Slovakia wasn’t the easiest country that I traveled through! I was very happy that both Em and W wanted to visit Bratislava with me, because I would have felt a bit hesitant to go on my own. It is not that I felt unsafe… it is just that this was the least tourist friendly city that I went on during my backpacking trip around Europe (catch up by reading about my time in Paris, Bruges, Amsterdam, Berlin, and Prague).
We managed to squeeze this trip in between Prague and Budapest. While I am glad that I was able to see more countries (and therefore meet my 31X31 goal), I would have rather had that extra day in Budapest than see Bratislava.
We arrived mid morning and wandered around the station looking for a money exchange place so we could by a bus ticket to get into town. We eventually noticed some people walking upstairs and found the poorly marked place to exchange.
We had very specific directions from our hostel- Hostel Blues, to get to the hostel. While we were not certain that we had paid the correct amount, the bus driver let us on the bus and we found our way to the hostel easily enough. The bus was nice and clean and announced each stop so we could easily keep track of where we were going.
At the hostel they let us check in early and then they hooked us up with maps & directions to get to the good stuff in town.
The gave us a recommendation for a good place with local food for lunch. I had the pork knuckle and Em had the local dumplings. Both were delicious, but very rich and more suited to cold weather rather than the super hot cloudless day we were experiencing.
From the restaurant, we immediately walked to the bus station to take us to Devin Castle. Devin Castle is about an hour bus ride away from our hostel on the #29 bus. The ticket is less than one euro and it is good for 90 minutes. Public transport is super cheap!
We enjoyed walking around the lake and checking out the rural village surrounding the castle. Just make sure that if you want to actually go into the castle ruins that you don’t get distracted by the wine vendor parked in front of the entrance… like we did. Also check out closing times ahead of time because we didn’t have much time to explore before it closed for the day.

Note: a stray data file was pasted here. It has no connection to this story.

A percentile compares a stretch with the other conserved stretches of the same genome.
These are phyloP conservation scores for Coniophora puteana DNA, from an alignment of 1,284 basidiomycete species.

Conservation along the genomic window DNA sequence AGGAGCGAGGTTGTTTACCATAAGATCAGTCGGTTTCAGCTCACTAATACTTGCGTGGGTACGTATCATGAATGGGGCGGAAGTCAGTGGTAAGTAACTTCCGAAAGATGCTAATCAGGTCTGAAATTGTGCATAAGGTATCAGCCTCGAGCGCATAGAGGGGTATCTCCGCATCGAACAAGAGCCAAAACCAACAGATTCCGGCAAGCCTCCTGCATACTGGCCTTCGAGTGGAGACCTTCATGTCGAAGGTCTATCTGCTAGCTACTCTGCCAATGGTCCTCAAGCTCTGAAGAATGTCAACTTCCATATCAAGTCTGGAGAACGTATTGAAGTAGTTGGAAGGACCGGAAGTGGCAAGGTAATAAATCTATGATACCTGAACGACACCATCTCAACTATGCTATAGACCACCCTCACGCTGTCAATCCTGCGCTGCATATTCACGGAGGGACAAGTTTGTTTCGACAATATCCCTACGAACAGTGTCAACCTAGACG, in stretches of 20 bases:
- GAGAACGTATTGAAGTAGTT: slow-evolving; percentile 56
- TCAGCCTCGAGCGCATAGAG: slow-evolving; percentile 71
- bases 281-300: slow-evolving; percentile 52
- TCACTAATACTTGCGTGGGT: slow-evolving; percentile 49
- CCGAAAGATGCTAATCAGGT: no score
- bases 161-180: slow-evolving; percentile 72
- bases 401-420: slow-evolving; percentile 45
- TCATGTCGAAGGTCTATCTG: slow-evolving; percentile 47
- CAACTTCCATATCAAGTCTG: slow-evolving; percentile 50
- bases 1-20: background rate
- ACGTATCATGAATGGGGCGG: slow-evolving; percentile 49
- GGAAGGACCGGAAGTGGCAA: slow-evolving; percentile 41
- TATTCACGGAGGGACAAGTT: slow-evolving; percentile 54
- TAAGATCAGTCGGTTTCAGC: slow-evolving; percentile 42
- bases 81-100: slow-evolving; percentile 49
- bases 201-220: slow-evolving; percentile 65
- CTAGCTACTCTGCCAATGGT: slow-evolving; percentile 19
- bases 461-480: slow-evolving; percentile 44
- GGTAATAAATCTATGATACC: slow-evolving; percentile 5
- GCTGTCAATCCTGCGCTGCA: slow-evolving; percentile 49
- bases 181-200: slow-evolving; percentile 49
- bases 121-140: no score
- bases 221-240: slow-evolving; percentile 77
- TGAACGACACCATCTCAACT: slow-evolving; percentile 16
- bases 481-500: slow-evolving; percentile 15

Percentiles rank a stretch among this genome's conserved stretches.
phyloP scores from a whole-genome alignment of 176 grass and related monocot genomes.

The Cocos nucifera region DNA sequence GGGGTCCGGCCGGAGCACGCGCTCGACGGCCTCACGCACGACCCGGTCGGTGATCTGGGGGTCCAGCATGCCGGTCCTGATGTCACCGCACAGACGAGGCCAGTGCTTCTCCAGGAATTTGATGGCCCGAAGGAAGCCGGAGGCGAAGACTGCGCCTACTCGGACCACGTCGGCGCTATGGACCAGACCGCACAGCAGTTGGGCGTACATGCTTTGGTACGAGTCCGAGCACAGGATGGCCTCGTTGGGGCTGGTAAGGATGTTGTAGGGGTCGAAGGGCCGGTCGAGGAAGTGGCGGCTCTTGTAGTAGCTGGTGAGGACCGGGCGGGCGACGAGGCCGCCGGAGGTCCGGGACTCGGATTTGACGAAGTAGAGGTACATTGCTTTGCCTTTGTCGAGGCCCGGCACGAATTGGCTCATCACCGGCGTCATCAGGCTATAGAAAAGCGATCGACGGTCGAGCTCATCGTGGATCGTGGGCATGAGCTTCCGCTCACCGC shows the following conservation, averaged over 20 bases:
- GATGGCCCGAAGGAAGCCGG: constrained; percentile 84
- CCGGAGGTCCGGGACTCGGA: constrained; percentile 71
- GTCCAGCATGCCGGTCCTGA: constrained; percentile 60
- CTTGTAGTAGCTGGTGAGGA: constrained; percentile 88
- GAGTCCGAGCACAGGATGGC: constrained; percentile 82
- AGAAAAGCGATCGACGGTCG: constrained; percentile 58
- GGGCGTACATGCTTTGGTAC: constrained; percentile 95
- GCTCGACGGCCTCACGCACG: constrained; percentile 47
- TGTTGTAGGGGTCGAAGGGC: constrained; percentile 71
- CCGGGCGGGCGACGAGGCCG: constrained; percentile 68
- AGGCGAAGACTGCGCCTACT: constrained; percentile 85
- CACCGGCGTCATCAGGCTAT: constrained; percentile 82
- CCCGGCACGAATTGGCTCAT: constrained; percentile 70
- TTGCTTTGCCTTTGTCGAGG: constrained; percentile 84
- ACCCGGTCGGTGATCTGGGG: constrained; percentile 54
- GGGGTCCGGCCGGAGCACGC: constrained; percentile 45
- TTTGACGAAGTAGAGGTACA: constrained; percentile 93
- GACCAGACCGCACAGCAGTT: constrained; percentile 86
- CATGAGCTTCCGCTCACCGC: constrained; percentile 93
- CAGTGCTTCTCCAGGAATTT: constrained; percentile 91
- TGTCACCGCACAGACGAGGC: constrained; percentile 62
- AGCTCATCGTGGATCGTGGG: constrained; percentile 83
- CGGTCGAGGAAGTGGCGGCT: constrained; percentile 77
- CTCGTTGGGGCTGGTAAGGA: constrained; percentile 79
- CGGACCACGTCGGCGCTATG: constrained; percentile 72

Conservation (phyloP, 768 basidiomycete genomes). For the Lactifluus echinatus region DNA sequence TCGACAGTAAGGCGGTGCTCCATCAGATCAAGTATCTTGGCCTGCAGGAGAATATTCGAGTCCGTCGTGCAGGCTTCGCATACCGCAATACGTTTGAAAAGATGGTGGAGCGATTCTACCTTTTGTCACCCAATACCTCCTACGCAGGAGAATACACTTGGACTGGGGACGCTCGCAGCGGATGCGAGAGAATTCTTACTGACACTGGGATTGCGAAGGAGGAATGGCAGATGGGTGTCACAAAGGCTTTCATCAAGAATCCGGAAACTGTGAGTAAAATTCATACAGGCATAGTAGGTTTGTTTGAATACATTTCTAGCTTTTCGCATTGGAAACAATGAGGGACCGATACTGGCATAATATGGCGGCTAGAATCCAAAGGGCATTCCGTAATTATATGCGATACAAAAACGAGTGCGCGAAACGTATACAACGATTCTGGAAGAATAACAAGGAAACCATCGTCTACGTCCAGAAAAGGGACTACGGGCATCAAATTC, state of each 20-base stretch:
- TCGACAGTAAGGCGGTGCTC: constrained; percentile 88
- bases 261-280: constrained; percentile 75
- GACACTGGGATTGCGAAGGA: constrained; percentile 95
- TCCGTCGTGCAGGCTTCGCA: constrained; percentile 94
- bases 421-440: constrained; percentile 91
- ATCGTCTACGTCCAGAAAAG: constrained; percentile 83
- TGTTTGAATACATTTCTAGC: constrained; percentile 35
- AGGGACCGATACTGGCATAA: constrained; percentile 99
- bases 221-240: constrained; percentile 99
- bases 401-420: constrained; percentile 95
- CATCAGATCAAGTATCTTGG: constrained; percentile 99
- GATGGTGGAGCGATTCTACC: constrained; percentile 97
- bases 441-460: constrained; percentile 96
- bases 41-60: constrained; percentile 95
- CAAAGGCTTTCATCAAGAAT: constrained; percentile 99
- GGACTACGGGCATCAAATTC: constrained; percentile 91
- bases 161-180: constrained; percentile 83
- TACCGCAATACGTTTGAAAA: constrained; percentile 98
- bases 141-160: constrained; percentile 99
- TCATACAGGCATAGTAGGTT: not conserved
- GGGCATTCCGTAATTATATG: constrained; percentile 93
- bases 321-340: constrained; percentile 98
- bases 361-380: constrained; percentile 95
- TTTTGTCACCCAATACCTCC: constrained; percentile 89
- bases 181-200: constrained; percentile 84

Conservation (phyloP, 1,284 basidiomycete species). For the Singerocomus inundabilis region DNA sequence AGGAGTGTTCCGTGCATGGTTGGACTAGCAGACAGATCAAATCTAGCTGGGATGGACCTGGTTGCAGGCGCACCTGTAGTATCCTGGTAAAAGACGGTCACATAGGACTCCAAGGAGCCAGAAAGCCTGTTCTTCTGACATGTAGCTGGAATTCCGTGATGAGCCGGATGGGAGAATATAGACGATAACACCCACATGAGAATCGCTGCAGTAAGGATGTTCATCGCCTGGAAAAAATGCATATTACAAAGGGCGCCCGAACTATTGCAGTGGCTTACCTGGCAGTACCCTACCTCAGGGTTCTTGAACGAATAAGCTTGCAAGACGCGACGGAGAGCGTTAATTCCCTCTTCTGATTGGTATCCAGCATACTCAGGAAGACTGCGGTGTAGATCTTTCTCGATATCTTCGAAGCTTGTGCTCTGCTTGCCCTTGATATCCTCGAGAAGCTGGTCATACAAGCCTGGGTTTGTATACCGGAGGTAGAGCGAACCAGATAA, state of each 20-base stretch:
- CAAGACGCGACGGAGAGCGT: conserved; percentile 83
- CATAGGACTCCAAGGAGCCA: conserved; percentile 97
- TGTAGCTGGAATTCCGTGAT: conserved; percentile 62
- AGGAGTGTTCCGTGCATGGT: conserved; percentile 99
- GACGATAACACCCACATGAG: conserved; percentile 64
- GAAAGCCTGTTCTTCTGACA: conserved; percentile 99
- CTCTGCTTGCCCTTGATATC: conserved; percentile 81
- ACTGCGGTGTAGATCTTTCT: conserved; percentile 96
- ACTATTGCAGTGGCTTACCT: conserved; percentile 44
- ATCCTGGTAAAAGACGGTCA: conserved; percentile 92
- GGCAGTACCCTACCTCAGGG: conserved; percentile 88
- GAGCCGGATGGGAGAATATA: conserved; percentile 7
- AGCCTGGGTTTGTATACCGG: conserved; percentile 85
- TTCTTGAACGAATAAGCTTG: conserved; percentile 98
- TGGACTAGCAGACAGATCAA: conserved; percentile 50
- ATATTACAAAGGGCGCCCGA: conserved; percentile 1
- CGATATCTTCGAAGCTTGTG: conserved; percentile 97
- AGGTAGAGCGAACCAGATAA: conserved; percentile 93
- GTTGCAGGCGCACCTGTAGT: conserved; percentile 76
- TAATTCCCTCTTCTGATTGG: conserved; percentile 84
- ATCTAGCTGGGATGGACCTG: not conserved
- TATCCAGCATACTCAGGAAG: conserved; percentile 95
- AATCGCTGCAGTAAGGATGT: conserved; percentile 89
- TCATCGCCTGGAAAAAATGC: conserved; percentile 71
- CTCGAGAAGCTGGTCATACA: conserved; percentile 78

The bus back into town dropped us off right in front of Bratislava Castle, so we hiked up the hill and poked around a bit. It was closed by then but we still enjoyed the view.
After checking out the castle, Em and I went to have drinks at the top of the UFO Tower. This might be the most expensive thing to do in all of Slovakia (it certainly was for me!). It was 6.50euros to get up to the top. Then it was 10 euros for a tea and a water. I was extremely thirsty because I had long since finished my water while I was at Devin Castle so I drank every bit of it. It was the nicest bathroom in Slovakia too!
We then meandered along the gorgeous old town center. It reminded us of what Prague could have been like if the streets were a bit wider and there were hardly any tourists. We enjoyed people watching, looking at the street art, listening to local street musicians, and just feeling like we had all the time in the world because the city was so small and walkable. We eventually found the famous blue church which reminded me of a fondant covered wedding cake, and then we headed back to the hostel.
Not sure if it was the heat or the pork knuckle that finally got to me, but this night I was violently sick. It also happened to be the worst night of sleep I’ve ever had in a hostel (other than the place I stayed in Potosi, Bolivia). While I loved the decor, the staff, and the ambiance of Hostel Blues, our room overlooked the street and we heard the trolly and bell from a local cathedral all night. My friend W who slept in the larger dorm, Em and I had previously booked the four person dorm, said her room was quiet and had a great view.
After our early morning alarms awoke us, we caught the local bus back to the train station. We caught our train, but the train that our tickets told us was a “direct train” turned out to include a two hour wait in a station along the way. Thankfully there were some semi cute military guys who spoke enough English to inform us of what was going on. The station they dropped us at had staff who gave us several answers, but none of them turned out to be true.
If you go to Bratislava, give yourself enough time to explore, get lost, and wait for trains!
Please Share: Have you been to Bratislava or somewhere else in Slovakia? Did you love it? Hate it? Have any tips to add?